Learning Theories And Instructional Design Models By Robert Bacal
While learning theories and models and instructional design models are different things, there's an important relationship between the two.
A learning theory or model is intended to describe how people learn, while the instructional design model maps out steps to create instruction that will cause people to learn.
We all have both implicit and explicit theories and models of learning. Some people take a more behaviorist view, some a more cognitive view, and there are hundreds of other models that affect how teachers and trainers both teach and think.
The instructional design models we might choose are going to be influenced by our beliefs about what causes learning, so first, designers tend to choose and be more comfortable with an I.D. model consistent with their existing beliefs.
Second, the activities we include while applying an instructional design model will also depend on the conscious or unconscious learning models we have.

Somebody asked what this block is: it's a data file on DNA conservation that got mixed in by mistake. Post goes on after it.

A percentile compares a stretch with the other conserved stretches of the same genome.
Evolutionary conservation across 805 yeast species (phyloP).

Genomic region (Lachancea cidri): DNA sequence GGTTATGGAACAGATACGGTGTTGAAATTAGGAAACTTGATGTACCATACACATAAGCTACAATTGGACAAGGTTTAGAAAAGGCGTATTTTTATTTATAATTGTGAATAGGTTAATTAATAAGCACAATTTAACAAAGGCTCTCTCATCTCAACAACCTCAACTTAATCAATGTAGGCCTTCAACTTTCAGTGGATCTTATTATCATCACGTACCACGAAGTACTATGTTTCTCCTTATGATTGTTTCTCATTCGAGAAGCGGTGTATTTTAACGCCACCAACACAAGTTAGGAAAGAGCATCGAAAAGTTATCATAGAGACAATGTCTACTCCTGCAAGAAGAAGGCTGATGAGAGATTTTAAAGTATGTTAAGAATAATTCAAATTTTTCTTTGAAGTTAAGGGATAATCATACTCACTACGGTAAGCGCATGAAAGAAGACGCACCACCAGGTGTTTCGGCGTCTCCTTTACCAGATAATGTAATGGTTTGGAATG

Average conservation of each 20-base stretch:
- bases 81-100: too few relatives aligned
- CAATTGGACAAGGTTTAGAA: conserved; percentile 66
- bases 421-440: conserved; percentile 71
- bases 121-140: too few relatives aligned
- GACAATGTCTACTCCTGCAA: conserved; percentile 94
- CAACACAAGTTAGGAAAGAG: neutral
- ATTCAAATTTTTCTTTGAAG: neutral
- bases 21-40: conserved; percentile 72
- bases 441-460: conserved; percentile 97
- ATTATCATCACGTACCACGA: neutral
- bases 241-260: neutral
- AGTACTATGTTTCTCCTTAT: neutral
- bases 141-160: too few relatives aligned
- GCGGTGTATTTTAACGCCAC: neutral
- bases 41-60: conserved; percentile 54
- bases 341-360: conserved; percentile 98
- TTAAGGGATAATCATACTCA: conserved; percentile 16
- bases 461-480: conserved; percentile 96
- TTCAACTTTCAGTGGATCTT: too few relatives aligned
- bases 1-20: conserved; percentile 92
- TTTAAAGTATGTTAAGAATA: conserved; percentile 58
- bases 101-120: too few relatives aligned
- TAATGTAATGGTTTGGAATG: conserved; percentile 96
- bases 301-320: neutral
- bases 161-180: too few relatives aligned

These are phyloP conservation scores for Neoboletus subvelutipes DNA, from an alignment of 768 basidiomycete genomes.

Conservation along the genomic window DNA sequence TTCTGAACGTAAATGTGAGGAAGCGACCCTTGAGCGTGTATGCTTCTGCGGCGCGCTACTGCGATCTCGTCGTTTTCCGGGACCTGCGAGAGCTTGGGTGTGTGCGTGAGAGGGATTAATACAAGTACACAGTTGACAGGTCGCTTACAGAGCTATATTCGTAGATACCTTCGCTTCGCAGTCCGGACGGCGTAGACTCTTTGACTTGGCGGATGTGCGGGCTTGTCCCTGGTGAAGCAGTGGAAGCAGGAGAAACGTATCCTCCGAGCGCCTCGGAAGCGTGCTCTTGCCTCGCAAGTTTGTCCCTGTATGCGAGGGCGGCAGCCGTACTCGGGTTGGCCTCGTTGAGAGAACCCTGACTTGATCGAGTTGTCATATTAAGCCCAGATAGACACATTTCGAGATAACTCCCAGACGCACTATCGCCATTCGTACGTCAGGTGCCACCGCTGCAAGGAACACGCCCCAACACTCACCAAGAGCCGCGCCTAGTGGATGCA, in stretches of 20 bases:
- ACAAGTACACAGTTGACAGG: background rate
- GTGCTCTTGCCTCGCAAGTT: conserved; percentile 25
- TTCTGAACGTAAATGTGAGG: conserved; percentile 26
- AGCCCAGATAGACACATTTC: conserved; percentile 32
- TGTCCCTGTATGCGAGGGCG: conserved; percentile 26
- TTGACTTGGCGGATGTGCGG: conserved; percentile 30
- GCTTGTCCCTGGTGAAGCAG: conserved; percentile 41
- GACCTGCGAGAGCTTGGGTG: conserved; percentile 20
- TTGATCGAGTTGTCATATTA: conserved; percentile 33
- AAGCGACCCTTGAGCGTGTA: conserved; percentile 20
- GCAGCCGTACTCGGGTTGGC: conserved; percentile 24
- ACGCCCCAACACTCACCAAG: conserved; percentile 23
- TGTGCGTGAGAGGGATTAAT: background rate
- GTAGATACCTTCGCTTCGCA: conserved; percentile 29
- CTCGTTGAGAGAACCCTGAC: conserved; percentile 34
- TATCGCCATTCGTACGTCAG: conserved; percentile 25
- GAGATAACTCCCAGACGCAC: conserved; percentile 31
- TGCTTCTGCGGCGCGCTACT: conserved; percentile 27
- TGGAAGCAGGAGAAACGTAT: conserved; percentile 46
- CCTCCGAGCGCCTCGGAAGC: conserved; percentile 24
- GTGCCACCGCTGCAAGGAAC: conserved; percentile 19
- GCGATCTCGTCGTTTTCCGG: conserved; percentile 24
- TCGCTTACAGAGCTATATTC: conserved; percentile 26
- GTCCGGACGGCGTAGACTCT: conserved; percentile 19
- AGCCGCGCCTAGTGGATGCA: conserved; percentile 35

That's one reason why a lot of training looks so similar, because most of it is delivered by trainers who have embraced angragogy (adult learning models) as the lens through which they understand learning.
The point here is that if you design instruction, you should take some time to make your beliefs about how people learn clear to yourself, because in both design and delivery, your beliefs will be important.
In short, your learning models are the base for how you do things, including the instructional design model you choose, and the learning processes you use.